I've also been told I have little tact, so if this offends you simply ride on.

Saturday, April 19, 2014

Painting through customer service

Spring has arrived, for the most part, and it is the season of paint and deck stains.  This is that time of year when people dolefully look at their decks and realize they need to do something to slow down the aging process.  This is also that very important time of year when retail associates, especially those selling paint and stains, need to polish off their customer service skills.  While the vast majority of customers we deal with are honorable, we also need to deal with the liars, scam artists, and thieves.  Here is a prime example from yesterday.  Late in the afternoon an irritable customer came up to the paint desk complaining that earlier in the day a paint associate had sold him the wrong color stain.  Now occasionally this will happen when we will accidentally mix the color to the left or to the right, mistakes do happen.  The customer claimed he had asked for 4 gallons of Bordeaux (a dark purple color) and my associate had mixed Grand Cayman (a pale orange color).  There were seven different color paint chips between the Bordeaux and the Grand Cayman, and the associate in question has been mixing and tinting paint for 17 years.  That kind of mistake never happens.  But, demonstrating good customer service, I offered to mix him 4 more gallons.  He was happy with that, so, grabbing a swatch book and put a check mark in the correct color and asked if he wanted the premium or the regular stain.  He pointed to the premium, so I put a check there.  I had just started tinting the 2nd gallon when he began complaining I was mixing the wrong stain, that he did not want the premium quality and that I had made a mistake.  When I showed him the swatch book, he claimed that I had checked the wrong box.  Ha ha.  For those of you who don't know, this is an old trick.  Think of it as bait and switch from a customer perspective:  they pick an expensive finish and claim you made the mistake, that they wanted the cheaper finish, so you need to give them the paint or stain at a cheaper price.  His problem was that he thought I was farther along in the tinting process.  I demonstrated my good customer service skills by smiling and mixing him 4 gallons of the cheaper stain.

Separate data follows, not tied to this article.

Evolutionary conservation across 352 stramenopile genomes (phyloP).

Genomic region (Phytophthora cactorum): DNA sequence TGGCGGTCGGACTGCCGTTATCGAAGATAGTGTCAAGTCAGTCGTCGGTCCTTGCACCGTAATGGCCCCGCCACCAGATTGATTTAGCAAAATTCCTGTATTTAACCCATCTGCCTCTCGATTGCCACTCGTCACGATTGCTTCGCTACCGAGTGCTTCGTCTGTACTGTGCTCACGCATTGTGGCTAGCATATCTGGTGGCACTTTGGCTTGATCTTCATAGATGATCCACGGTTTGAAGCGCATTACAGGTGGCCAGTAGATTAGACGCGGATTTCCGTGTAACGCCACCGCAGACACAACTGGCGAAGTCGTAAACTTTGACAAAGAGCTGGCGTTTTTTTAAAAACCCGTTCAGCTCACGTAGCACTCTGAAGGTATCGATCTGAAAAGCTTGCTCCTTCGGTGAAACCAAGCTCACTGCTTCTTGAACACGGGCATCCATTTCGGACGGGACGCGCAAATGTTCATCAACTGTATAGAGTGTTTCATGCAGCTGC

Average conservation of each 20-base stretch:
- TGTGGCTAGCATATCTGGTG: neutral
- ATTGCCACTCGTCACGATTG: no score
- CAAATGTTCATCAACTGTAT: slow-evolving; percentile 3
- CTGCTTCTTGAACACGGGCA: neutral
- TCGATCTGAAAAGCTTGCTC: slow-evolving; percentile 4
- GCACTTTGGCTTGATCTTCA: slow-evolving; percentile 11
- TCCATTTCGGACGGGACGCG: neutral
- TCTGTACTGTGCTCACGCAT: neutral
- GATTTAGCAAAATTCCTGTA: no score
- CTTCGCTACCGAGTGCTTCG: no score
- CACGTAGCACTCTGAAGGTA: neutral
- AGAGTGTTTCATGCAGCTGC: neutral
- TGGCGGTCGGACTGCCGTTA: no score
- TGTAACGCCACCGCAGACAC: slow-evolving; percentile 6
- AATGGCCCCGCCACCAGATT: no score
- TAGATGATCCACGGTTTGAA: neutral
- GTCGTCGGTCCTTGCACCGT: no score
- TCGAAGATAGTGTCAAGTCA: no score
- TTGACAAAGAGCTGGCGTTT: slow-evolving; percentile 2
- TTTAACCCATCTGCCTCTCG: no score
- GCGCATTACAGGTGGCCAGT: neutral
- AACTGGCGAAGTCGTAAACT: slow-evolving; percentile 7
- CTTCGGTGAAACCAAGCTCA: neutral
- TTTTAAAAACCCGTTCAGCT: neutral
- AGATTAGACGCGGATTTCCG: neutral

Now I'm not saying that this customer was a scumbag, but his behavior does fit the pattern.  Each one of those gallons will be retinted, each to a different color, and marked down as a mis-tint.  You see there are people who have a bad habit of changing their mind after they've returned paint.  The lower, mis-tint price has a way of making the color more attractive.  I wouldn't be surprised if he showed up on Tuesday to see to see if those 4 gallons were now in a color he could live with.  It's a sad way of trying to keep some people honest.  

Of course, I suspect if you were to question this customer about my customer service skills he would probably rate me a little below average.  I didn't really give him what he wanted.  On the other hand there are many more customers who think I'm a joy to work with because I do really give them what they want.  All of my associates are reliable and tenured, they rarely make mistakes and all of us provide the customer service people expect.  Of course, if you're a scumbag, beware.

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